On the 6th February, it will be 18 years since I stopped being an active heroin addict.
Eighteen years since I was admitted into a rehab, after overdosing in a hotel room in Brands Hatch.
Yesterday Philip Seymour Hoffman was found dead, in a bathroom, needle in arm, after 22 years sobriety.
A well spoken, incredibly gifted middle aged man, with money and a respectable reputation.
He chose not to drink himself to death, nor to use a more discrete and no doubt very easily obtained, prescription opiate.
He chose to score smack, a nasty, dirty street drug. He didn’t snort or chase the heroin, but injected it, a method of drug use which is an addiction in itself.
Whilst newsfeeds show the ‘before’ image of a talented man, and the ‘after’ image, of a body bag, I listen to people with a past like my own feeling sad, but alerted to how easy it is to return to addiction. I also listen to those with a different past, simply wondering ‘why?’
I feel sadness, empathy and strangely enough the stirring of a craving.
Mainstream life no matter how creative the sphere, even with solid trappings of home, marriage, success and children, is still an unknown quantity.
Heroin addiction isn’t unknown. You are assured where it leads to. You find something that envelopes and protects you whilst abusing you. Gradually everything falls away except that one, dirty, intimate relationship.
Some of us hold onto credentials of art and opiates championed by Burroughs, de Quincy, Trocchi and Richards. Ignoring the abscesses, bad hits and constant obsession to find brief moments of orgasm, followed by a comfortable distant drift.
I loved opiates. I loved the effects of them; the rituals around their acquisition and consumption and the violence and instant gratification injecting provided. More subtly, I loved the way that my passivity was suddenly actively involved in such a huge social and personal rebellion.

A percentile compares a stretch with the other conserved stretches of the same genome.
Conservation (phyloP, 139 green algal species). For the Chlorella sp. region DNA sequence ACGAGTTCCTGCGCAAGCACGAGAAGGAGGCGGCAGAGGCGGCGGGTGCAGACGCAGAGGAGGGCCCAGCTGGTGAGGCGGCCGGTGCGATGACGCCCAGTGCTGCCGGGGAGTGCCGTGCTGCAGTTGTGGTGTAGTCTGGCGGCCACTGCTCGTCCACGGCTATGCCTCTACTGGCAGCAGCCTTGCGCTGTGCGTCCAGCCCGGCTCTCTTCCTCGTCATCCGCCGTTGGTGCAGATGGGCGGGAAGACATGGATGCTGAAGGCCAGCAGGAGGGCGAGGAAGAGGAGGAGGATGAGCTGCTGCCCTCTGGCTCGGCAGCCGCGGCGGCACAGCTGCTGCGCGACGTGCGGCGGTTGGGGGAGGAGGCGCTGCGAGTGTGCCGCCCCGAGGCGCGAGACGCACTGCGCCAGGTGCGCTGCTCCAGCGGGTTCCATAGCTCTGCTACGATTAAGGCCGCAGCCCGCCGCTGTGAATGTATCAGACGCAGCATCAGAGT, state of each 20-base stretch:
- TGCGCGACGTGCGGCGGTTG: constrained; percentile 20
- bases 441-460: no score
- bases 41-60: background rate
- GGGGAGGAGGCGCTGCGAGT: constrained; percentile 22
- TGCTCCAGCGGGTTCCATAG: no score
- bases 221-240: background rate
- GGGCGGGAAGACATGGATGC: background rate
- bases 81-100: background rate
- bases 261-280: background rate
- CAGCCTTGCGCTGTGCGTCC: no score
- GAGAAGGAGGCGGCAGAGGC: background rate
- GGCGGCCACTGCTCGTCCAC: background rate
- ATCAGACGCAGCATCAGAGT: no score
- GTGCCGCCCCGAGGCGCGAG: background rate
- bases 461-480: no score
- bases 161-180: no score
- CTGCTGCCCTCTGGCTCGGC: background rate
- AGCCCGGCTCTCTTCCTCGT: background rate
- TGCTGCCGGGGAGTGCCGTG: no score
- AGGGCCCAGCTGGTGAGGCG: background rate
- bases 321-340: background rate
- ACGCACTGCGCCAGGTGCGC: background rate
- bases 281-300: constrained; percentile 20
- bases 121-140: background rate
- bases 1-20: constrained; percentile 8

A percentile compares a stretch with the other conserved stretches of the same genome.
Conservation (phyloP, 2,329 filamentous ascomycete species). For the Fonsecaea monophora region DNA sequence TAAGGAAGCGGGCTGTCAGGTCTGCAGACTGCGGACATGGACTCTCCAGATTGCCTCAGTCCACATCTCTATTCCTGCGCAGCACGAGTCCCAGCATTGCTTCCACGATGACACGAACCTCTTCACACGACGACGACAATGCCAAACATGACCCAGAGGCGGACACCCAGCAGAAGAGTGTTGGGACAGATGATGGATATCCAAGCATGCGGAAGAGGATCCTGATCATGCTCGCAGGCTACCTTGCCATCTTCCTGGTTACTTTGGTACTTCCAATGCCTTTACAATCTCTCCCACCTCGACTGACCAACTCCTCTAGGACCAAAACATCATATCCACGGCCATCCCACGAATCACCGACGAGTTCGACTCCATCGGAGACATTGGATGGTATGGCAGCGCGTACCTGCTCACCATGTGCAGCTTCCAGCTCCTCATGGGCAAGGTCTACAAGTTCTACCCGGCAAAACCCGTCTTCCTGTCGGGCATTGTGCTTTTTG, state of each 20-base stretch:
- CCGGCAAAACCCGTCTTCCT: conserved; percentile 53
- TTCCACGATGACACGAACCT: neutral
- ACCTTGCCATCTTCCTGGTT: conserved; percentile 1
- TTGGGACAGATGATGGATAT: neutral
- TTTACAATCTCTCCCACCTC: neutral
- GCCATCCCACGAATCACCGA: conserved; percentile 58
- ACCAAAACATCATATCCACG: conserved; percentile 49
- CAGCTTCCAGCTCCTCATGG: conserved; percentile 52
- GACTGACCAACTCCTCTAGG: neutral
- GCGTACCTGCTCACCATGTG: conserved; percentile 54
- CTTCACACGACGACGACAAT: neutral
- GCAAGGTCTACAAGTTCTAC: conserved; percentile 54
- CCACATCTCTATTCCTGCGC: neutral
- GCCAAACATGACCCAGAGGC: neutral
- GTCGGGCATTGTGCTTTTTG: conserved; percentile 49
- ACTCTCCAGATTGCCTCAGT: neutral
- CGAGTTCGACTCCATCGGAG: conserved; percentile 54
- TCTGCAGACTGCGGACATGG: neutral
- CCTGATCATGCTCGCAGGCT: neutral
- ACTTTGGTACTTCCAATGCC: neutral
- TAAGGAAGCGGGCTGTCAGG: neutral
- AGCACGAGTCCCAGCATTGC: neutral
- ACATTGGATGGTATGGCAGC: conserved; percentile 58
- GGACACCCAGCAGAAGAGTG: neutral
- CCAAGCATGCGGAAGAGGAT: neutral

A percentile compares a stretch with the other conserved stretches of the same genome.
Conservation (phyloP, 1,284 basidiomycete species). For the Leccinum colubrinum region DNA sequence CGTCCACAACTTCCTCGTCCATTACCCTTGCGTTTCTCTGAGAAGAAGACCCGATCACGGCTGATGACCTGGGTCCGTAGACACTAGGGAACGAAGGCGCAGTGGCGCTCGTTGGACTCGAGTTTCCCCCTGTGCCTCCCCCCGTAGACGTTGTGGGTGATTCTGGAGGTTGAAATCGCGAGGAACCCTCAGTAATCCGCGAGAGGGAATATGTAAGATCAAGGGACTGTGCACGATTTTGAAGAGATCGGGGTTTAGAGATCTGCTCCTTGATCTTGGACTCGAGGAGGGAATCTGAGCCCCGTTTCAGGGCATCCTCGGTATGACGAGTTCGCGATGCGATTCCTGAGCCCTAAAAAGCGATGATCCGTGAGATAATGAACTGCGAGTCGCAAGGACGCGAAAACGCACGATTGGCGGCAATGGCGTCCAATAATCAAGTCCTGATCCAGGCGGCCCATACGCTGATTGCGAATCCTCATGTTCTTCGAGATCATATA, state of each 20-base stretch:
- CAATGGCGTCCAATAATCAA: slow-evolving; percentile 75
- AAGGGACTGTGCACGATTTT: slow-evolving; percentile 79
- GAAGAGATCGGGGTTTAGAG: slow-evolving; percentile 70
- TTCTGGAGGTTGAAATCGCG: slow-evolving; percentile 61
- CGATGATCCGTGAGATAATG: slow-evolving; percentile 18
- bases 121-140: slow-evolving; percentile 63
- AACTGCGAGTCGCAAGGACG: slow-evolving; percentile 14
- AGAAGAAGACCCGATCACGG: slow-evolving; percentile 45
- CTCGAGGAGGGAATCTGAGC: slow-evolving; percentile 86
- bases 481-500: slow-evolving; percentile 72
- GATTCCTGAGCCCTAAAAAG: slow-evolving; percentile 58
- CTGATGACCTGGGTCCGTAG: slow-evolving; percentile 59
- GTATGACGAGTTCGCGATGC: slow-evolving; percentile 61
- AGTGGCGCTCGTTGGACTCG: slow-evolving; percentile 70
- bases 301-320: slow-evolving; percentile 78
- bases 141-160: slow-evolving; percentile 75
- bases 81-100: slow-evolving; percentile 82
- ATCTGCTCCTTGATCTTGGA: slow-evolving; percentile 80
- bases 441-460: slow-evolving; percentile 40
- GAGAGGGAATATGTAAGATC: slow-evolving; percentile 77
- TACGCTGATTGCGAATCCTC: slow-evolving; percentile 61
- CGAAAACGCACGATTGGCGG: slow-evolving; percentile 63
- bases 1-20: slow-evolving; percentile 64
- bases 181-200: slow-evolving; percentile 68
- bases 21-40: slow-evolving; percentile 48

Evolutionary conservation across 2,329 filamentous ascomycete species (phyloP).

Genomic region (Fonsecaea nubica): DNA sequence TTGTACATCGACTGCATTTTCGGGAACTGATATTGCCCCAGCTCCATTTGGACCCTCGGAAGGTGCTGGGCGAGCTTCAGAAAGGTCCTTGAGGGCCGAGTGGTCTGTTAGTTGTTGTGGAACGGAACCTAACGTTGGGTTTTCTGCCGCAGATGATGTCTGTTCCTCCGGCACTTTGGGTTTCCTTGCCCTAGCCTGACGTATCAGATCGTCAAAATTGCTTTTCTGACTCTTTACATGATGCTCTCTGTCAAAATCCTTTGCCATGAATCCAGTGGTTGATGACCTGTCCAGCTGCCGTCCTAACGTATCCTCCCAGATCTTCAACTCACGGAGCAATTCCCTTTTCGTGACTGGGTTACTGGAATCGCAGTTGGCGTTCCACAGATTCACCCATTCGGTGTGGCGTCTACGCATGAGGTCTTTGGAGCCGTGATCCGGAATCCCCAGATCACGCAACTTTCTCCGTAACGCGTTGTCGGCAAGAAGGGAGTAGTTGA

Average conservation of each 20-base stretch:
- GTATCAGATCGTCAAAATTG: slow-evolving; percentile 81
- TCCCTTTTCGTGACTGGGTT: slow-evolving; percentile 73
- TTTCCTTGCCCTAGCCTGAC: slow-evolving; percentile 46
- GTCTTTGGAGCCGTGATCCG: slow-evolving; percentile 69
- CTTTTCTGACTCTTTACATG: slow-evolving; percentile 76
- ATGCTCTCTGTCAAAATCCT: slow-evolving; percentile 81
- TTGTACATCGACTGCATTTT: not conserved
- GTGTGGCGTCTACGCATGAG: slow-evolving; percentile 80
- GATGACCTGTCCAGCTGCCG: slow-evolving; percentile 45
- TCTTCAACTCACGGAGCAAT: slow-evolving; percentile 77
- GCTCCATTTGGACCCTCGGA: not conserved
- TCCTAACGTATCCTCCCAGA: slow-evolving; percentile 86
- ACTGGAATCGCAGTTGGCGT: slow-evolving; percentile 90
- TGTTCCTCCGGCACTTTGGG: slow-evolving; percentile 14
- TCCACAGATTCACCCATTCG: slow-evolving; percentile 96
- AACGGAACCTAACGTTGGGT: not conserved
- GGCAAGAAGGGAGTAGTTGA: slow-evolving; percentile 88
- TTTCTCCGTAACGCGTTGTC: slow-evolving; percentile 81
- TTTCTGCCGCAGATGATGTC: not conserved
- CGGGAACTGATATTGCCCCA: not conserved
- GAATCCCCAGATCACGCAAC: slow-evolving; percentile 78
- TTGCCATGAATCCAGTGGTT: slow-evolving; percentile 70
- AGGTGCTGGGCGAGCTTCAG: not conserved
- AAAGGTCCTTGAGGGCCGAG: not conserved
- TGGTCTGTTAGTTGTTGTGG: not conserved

I had originally intended this blog to be about the conundrum of growing up and what rites of passage lead to that epiphany (or in my case are still leading there).
I had been on my way to work on Monday and was staring into the mirror prior to leaving the house, checking that my outdoor persona was in place.
As I looked at myself, I realised with a strength of conviction that I hadn’t experienced around having children, being married, or even stopping drinking and using drugs; I didn’t want this mainstream life, I didn’t want to play the game.
As with the premise of The HBO series ‘The Wire’ where it is ‘all in the game’, I need to find a balance. Be true to my own individuality and sense of rebellion enough to not feel as if I am going to explode with a rage that can only be diluted through I.V’ed self destruction…even though one would think by 48 my insecurity, loneliness and anger would have long ago dissipated.
Hoffman’s tragic death, the like of which I have seen far too many of: show that being part of the establishment, part of the game, walkers on the straight path, is all too easily, temporary and illusory.
Philip Seymour Hoffman, and other victims of a sad and too early death, I hope you and your families eventually find peace.